Salmonella enterica serovar typhimurium-induced placental inflammation and not bacterial burden correlates with pathology and fatal maternal disease

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DOIResolve DOI: http://doi.org/10.1128/IAI.01186-09
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TypeArticle
Journal titleInfection and Immunity
Volume78
Issue5
Pages22922301; # of pages: 10
AbstractFood-borne infections caused by Salmonella enterica species are increasing globally, and pregnancy poses a high risk. Pregnant mice rapidly succumb to S. enterica serovar Typhimurium infection. To determine the mechanisms involved, we addressed the role of inflammation and bacterial burden in causing placental and systemic disease. In vitro, choriocarcinoma cells were a highly conducive niche for intracellular S. Typhimurium proliferation. While infection of mice with S. Typhimurium wild-type (WT) and mutant (∆aroA and ∆invA) strains led to profound pathogen proliferation and massive burden within placental cells, only the virulent WT S. Typhimurium infection evoked total fetal loss and adverse host outcome. This correlated with substantial placental expression of granulocyte colony-stimulating factor (G-CSF), interleukin-6 (IL-6), and tumor necrosis factor alpha (TNF-α) and increased serum inflammatory cytokines/chemokines, such as G-CSF, IL-6, CCL1, and KC, evoked by WT S. Typhimurium infection. In contrast, infection with high doses of S. Typhimurium ∆aroA, despite causing massive placental infection, resulted in reduced inflammatory cellular and cytokine response. While S. Typhimurium WT bacteria were dispersed in large numbers across all regions of the placenta, including the deeper labyrinth trophoblast, S. Typhimurium ∆aroA bacteria localized primarily to the decidua. This correlated with the widespread placental necrosis accompanied by neutrophil infiltration evoked by the S. Typhimurium WT bacteria. Thus, the ability of Salmonella to localize to deeper layers of the placenta and the nature of inflammation triggered by the pathogen, rather than bacterial burden, profoundly influenced placental integrity and host survival.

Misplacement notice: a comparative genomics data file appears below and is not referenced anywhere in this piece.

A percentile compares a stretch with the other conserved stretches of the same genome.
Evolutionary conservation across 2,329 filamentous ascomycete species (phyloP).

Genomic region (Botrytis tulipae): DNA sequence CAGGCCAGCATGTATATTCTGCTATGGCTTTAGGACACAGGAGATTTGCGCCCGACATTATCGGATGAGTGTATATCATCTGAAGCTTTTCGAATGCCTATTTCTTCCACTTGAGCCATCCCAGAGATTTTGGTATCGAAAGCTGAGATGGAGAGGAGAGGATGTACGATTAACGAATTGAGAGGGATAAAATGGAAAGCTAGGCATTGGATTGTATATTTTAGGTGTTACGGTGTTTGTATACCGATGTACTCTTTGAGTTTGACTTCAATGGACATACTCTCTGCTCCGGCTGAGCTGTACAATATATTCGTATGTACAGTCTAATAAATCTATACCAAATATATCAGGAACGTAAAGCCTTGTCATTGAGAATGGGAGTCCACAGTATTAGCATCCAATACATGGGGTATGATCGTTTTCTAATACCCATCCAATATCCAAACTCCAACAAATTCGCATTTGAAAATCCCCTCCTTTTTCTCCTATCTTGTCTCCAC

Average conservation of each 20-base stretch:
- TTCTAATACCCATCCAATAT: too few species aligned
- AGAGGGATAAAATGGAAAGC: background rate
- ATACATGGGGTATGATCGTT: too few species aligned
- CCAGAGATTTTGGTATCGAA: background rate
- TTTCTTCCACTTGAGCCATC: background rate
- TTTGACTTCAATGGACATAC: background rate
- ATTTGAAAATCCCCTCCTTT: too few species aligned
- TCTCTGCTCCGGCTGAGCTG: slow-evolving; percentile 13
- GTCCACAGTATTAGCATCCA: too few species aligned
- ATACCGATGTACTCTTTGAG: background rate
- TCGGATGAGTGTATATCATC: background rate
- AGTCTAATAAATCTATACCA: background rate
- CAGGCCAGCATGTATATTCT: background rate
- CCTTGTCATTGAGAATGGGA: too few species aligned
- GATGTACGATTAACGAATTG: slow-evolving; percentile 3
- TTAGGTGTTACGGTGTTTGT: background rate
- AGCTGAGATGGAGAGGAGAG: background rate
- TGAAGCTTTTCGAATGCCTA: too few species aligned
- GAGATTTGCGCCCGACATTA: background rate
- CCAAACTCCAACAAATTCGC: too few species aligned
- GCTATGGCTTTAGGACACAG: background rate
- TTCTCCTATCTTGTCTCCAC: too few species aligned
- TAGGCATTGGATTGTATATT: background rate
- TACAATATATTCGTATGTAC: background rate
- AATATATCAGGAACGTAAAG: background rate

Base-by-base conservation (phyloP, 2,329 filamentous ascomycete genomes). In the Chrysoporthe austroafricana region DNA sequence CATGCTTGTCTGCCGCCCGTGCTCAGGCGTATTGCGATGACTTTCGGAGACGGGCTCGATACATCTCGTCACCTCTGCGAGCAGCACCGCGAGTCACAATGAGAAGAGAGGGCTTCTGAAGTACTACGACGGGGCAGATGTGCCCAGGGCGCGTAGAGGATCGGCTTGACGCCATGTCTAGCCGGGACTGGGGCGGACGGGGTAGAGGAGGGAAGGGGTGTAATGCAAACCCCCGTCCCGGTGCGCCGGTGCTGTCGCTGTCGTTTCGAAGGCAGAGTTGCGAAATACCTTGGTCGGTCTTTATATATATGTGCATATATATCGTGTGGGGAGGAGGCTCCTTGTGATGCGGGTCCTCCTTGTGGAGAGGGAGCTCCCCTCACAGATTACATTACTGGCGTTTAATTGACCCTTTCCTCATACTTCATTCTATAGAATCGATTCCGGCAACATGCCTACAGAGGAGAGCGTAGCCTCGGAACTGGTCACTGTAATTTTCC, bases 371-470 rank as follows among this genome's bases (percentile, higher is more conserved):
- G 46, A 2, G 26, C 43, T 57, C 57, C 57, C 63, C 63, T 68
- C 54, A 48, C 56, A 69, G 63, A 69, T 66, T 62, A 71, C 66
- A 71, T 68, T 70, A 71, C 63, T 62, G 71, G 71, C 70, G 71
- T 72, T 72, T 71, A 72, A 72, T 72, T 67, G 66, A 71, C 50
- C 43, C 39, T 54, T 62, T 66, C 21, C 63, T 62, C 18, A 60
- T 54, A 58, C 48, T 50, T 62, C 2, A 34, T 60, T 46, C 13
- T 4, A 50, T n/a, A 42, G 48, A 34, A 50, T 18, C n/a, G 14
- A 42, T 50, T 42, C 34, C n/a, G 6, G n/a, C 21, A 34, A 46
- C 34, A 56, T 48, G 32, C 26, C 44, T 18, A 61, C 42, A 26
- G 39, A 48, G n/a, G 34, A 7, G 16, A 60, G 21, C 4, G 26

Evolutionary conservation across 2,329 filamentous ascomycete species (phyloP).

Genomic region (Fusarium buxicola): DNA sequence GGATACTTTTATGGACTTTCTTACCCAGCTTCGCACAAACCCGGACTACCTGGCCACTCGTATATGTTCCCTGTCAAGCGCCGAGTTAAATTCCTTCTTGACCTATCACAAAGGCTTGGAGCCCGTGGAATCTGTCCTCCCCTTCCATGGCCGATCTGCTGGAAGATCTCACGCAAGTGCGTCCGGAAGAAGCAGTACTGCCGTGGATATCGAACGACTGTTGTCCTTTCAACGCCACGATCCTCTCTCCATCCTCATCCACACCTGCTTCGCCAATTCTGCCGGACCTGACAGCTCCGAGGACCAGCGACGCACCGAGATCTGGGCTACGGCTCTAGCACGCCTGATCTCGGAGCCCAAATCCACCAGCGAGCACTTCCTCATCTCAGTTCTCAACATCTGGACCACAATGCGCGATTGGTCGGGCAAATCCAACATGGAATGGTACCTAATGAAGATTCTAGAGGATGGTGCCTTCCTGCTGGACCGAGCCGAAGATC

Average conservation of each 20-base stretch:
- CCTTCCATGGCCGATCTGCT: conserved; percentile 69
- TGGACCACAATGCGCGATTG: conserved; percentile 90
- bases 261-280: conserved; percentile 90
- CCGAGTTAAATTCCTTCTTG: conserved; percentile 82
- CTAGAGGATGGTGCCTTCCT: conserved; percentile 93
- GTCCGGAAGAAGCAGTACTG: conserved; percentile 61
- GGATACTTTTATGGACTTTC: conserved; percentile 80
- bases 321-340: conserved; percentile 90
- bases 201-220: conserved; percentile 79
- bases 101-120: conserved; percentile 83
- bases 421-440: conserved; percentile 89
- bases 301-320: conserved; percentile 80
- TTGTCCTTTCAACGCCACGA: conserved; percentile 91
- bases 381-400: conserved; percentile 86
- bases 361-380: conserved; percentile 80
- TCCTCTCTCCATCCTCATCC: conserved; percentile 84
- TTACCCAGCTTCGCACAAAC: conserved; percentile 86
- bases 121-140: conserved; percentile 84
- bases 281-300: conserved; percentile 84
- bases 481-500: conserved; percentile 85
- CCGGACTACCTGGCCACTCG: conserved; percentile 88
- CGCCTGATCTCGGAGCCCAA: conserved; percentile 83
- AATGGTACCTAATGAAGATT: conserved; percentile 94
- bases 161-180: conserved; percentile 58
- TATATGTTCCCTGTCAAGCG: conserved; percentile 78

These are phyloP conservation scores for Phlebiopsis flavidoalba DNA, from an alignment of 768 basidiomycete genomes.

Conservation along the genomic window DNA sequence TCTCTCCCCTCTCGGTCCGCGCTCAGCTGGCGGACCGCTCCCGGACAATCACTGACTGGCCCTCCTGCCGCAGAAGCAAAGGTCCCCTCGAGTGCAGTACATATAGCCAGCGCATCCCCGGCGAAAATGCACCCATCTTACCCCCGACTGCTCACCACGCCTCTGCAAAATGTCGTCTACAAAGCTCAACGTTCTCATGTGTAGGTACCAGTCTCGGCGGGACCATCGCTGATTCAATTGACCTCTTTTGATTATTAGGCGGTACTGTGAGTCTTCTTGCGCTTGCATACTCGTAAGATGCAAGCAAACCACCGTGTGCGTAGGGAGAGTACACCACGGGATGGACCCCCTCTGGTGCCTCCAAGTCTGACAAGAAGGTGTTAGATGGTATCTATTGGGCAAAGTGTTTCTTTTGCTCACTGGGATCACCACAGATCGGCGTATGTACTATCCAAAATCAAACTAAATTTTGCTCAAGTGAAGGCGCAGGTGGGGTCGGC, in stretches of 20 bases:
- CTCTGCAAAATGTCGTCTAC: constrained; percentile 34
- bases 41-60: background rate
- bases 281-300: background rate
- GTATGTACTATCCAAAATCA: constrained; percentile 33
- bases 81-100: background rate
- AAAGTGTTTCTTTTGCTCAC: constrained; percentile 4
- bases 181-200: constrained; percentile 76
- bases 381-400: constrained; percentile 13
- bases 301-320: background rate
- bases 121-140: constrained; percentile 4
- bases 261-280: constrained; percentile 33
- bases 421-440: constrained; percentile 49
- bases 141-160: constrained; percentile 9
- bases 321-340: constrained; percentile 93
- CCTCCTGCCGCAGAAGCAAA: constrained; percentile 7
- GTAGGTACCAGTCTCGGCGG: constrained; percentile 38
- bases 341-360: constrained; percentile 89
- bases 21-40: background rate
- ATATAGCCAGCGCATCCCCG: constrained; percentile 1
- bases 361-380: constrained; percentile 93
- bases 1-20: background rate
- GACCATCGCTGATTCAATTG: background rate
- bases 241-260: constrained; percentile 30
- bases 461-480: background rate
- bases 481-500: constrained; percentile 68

Publication date
LanguageEnglish
AffiliationNRC Institute for Biological Sciences; National Research Council Canada
Peer reviewedYes
NPARC number17400928
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Record identifiera3768446-2433-4c6d-a54f-08cc3b05724b
Record created2011-03-25
Record modified2016-05-09
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